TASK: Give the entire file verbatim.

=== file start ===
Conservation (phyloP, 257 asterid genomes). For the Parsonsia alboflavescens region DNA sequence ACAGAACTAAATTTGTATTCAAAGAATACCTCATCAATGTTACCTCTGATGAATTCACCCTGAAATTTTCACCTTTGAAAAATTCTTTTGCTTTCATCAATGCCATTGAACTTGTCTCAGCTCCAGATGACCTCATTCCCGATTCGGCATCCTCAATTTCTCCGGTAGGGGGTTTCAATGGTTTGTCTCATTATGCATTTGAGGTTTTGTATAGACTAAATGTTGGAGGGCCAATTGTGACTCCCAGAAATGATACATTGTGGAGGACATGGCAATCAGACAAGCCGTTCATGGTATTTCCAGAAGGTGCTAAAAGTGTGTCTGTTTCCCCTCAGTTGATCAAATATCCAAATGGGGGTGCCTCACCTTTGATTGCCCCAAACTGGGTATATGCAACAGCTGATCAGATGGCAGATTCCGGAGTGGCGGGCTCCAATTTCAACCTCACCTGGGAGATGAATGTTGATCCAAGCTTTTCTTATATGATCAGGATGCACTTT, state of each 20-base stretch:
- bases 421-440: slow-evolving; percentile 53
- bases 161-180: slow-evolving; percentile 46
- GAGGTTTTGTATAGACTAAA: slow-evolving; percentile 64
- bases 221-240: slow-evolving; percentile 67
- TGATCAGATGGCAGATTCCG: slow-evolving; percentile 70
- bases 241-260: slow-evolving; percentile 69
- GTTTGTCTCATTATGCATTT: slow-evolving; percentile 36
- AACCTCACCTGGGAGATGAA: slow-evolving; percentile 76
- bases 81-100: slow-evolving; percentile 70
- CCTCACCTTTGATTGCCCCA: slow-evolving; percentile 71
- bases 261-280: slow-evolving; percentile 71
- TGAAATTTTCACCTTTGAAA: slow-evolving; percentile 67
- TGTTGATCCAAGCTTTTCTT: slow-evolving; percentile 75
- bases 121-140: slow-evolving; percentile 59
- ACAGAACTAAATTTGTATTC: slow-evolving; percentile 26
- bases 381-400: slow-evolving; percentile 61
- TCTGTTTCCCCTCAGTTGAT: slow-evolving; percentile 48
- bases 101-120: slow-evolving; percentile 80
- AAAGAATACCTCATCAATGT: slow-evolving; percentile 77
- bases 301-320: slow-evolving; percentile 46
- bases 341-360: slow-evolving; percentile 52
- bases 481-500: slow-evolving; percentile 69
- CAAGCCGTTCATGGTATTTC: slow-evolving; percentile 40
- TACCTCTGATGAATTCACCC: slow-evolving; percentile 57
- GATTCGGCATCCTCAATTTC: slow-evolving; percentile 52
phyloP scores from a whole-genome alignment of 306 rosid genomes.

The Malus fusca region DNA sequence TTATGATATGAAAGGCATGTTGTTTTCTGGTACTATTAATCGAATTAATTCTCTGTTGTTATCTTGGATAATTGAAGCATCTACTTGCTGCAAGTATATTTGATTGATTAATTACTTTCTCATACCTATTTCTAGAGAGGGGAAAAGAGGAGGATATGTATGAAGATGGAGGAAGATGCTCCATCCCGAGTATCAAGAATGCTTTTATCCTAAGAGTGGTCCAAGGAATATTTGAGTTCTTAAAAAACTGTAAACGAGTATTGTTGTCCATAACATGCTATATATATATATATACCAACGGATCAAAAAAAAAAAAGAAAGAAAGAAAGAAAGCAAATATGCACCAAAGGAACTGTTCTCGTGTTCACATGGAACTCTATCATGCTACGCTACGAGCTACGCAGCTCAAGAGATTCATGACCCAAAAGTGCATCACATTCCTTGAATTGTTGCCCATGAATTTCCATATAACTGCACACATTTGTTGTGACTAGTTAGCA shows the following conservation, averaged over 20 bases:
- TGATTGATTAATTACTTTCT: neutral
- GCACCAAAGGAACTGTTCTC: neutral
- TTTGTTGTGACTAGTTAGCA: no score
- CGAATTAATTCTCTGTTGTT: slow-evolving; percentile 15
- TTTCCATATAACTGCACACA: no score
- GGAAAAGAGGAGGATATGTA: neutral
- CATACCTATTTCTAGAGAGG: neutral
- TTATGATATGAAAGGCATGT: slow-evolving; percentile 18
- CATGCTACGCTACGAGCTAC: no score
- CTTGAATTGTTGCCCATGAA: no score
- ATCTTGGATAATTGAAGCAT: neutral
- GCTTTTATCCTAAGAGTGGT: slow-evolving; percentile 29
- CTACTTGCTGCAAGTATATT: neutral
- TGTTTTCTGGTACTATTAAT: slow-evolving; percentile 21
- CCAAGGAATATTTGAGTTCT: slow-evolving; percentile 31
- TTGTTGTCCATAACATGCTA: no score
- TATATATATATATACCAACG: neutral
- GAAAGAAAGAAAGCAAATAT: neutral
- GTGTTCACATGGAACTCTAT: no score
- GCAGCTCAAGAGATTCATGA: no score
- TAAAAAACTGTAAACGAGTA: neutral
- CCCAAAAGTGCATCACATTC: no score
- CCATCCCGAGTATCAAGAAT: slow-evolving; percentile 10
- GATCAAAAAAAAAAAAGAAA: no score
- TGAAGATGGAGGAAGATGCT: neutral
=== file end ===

Conservation (phyloP, 257 asterid genomes). For the Parsonsia alboflavescens region DNA sequence ACAGAACTAAATTTGTATTCAAAGAATACCTCATCAATGTTACCTCTGATGAATTCACCCTGAAATTTTCACCTTTGAAAAATTCTTTTGCTTTCATCAATGCCATTGAACTTGTCTCAGCTCCAGATGACCTCATTCCCGATTCGGCATCCTCAATTTCTCCGGTAGGGGGTTTCAATGGTTTGTCTCATTATGCATTTGAGGTTTTGTATAGACTAAATGTTGGAGGGCCAATTGTGACTCCCAGAAATGATACATTGTGGAGGACATGGCAATCAGACAAGCCGTTCATGGTATTTCCAGAAGGTGCTAAAAGTGTGTCTGTTTCCCCTCAGTTGATCAAATATCCAAATGGGGGTGCCTCACCTTTGATTGCCCCAAACTGGGTATATGCAACAGCTGATCAGATGGCAGATTCCGGAGTGGCGGGCTCCAATTTCAACCTCACCTGGGAGATGAATGTTGATCCAAGCTTTTCTTATATGATCAGGATGCACTTT, state of each 20-base stretch:
- bases 421-440: slow-evolving; percentile 53
- bases 161-180: slow-evolving; percentile 46
- GAGGTTTTGTATAGACTAAA: slow-evolving; percentile 64
- bases 221-240: slow-evolving; percentile 67
- TGATCAGATGGCAGATTCCG: slow-evolving; percentile 70
- bases 241-260: slow-evolving; percentile 69
- GTTTGTCTCATTATGCATTT: slow-evolving; percentile 36
- AACCTCACCTGGGAGATGAA: slow-evolving; percentile 76
- bases 81-100: slow-evolving; percentile 70
- CCTCACCTTTGATTGCCCCA: slow-evolving; percentile 71
- bases 261-280: slow-evolving; percentile 71
- TGAAATTTTCACCTTTGAAA: slow-evolving; percentile 67
- TGTTGATCCAAGCTTTTCTT: slow-evolving; percentile 75
- bases 121-140: slow-evolving; percentile 59
- ACAGAACTAAATTTGTATTC: slow-evolving; percentile 26
- bases 381-400: slow-evolving; percentile 61
- TCTGTTTCCCCTCAGTTGAT: slow-evolving; percentile 48
- bases 101-120: slow-evolving; percentile 80
- AAAGAATACCTCATCAATGT: slow-evolving; percentile 77
- bases 301-320: slow-evolving; percentile 46
- bases 341-360: slow-evolving; percentile 52
- bases 481-500: slow-evolving; percentile 69
- CAAGCCGTTCATGGTATTTC: slow-evolving; percentile 40
- TACCTCTGATGAATTCACCC: slow-evolving; percentile 57
- GATTCGGCATCCTCAATTTC: slow-evolving; percentile 52
phyloP scores from a whole-genome alignment of 306 rosid genomes.

The Malus fusca region DNA sequence TTATGATATGAAAGGCATGTTGTTTTCTGGTACTATTAATCGAATTAATTCTCTGTTGTTATCTTGGATAATTGAAGCATCTACTTGCTGCAAGTATATTTGATTGATTAATTACTTTCTCATACCTATTTCTAGAGAGGGGAAAAGAGGAGGATATGTATGAAGATGGAGGAAGATGCTCCATCCCGAGTATCAAGAATGCTTTTATCCTAAGAGTGGTCCAAGGAATATTTGAGTTCTTAAAAAACTGTAAACGAGTATTGTTGTCCATAACATGCTATATATATATATATACCAACGGATCAAAAAAAAAAAAGAAAGAAAGAAAGAAAGCAAATATGCACCAAAGGAACTGTTCTCGTGTTCACATGGAACTCTATCATGCTACGCTACGAGCTACGCAGCTCAAGAGATTCATGACCCAAAAGTGCATCACATTCCTTGAATTGTTGCCCATGAATTTCCATATAACTGCACACATTTGTTGTGACTAGTTAGCA shows the following conservation, averaged over 20 bases:
- TGATTGATTAATTACTTTCT: neutral
- GCACCAAAGGAACTGTTCTC: neutral
- TTTGTTGTGACTAGTTAGCA: no score
- CGAATTAATTCTCTGTTGTT: slow-evolving; percentile 15
- TTTCCATATAACTGCACACA: no score
- GGAAAAGAGGAGGATATGTA: neutral
- CATACCTATTTCTAGAGAGG: neutral
- TTATGATATGAAAGGCATGT: slow-evolving; percentile 18
- CATGCTACGCTACGAGCTAC: no score
- CTTGAATTGTTGCCCATGAA: no score
- ATCTTGGATAATTGAAGCAT: neutral
- GCTTTTATCCTAAGAGTGGT: slow-evolving; percentile 29
- CTACTTGCTGCAAGTATATT: neutral
- TGTTTTCTGGTACTATTAAT: slow-evolving; percentile 21
- CCAAGGAATATTTGAGTTCT: slow-evolving; percentile 31
- TTGTTGTCCATAACATGCTA: no score
- TATATATATATATACCAACG: neutral
- GAAAGAAAGAAAGCAAATAT: neutral
- GTGTTCACATGGAACTCTAT: no score
- GCAGCTCAAGAGATTCATGA: no score
- TAAAAAACTGTAAACGAGTA: neutral
- CCCAAAAGTGCATCACATTC: no score
- CCATCCCGAGTATCAAGAAT: slow-evolving; percentile 10
- GATCAAAAAAAAAAAAGAAA: no score
- TGAAGATGGAGGAAGATGCT: neutral